Invokingvajras wrote: ↑
Mon Nov 27, 2017 9:57 pm
As some may be aware, Nanda, the Buddha's half brother, was fond of wearing cosmetics for his eyes. According to the site in the link provided, it seems he continued to do this after ordination.
He was `finely formed, beautiful and handsome'(A.IV,165-6) and even after he became a monk `he pressed his robe on both sides, painted his eyes and walked around with a beautiful shiny bowl'(Vin.IV,173).
Out of curiosity, would this have been a breach in the training, or was the rule against using cosmetics established after Nanda's behavior?
It was probably established already, for if it hadn't been then this would have been the occasion that led to its establishment, but we know from the Vinaya Piṭaka's origin story that it was the notorious "group of six monks" whose behaviour led to this rule.
By the way, the second citation in your link is wrong. The mention of Nanda's shiny bowl is from the SN's Nandasutta (S.ii.281).
At Sāvatthī. Then the Venerable Nanda, the Blessed One’s maternal cousin, put on well-pressed and well-ironed robes, painted his eyes, took a glazed bowl, and approached the Blessed One. Having paid homage to the Blessed One, he sat down to one side, and the Blessed One said to him:
“Nanda, this is not proper for you, a clansman who has gone forth out of faith from the household life into homelessness, that you wear well-pressed and well-ironed robes, paint your eyes, and carry a glazed bowl. This is proper for you, Nanda, a clansman who has gone forth out of faith from the household life into homelessness, that you be a forest dweller, an almsfood eater, a rag-robes wearer, and that you dwell indifferent to sensual pleasures.”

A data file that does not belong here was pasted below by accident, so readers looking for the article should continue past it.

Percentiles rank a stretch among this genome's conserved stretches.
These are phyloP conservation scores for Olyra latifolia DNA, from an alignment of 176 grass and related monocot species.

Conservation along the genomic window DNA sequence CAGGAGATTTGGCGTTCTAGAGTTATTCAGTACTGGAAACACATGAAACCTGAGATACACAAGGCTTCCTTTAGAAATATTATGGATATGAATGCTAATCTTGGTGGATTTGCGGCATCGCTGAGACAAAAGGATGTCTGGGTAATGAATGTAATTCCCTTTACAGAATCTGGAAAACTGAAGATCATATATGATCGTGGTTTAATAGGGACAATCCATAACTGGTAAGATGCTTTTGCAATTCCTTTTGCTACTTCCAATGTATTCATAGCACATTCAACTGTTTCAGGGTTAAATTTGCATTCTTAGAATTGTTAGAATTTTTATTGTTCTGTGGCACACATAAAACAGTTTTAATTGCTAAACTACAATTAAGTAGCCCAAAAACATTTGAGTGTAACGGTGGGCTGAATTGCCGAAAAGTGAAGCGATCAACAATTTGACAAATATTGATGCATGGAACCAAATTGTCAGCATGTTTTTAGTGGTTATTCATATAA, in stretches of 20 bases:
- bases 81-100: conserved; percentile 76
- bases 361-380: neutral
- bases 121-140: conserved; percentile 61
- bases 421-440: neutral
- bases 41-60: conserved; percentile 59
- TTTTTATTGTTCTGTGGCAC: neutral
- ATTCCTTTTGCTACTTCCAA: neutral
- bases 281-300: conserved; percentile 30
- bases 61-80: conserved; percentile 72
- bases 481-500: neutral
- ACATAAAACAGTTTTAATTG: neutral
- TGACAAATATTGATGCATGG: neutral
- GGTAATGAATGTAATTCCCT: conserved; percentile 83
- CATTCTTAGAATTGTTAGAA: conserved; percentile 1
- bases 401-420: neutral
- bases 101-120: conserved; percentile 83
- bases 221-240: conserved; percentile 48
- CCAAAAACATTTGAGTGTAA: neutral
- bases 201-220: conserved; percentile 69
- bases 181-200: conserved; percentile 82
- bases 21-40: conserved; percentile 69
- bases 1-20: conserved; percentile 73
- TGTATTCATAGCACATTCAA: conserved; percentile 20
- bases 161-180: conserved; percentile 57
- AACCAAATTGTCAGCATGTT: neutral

This is what the Blessed One said … [who] further said this:
“When shall I see Nanda as a forest dweller,
Wearing robes stitched from rags,
Subsisting on the scraps of strangers,
Indifferent towards sensual pleasures?”
Then, some time later, the Venerable Nanda became a forest dweller, an almsfood eater, a rag-robes wearer, and he dwelt indifferent to sensual pleasures.
Spk: Why did the elder [Nanda] behave thus? To find out what the Teacher thought about it, thinking: “If the Teacher says, ‘My half-brother is beautiful like this,’ I’ll conduct myself in this way all my life. But if he points out a fault here, I’ll give this up, wear a rag-robe, and dwell in a remote lodging.”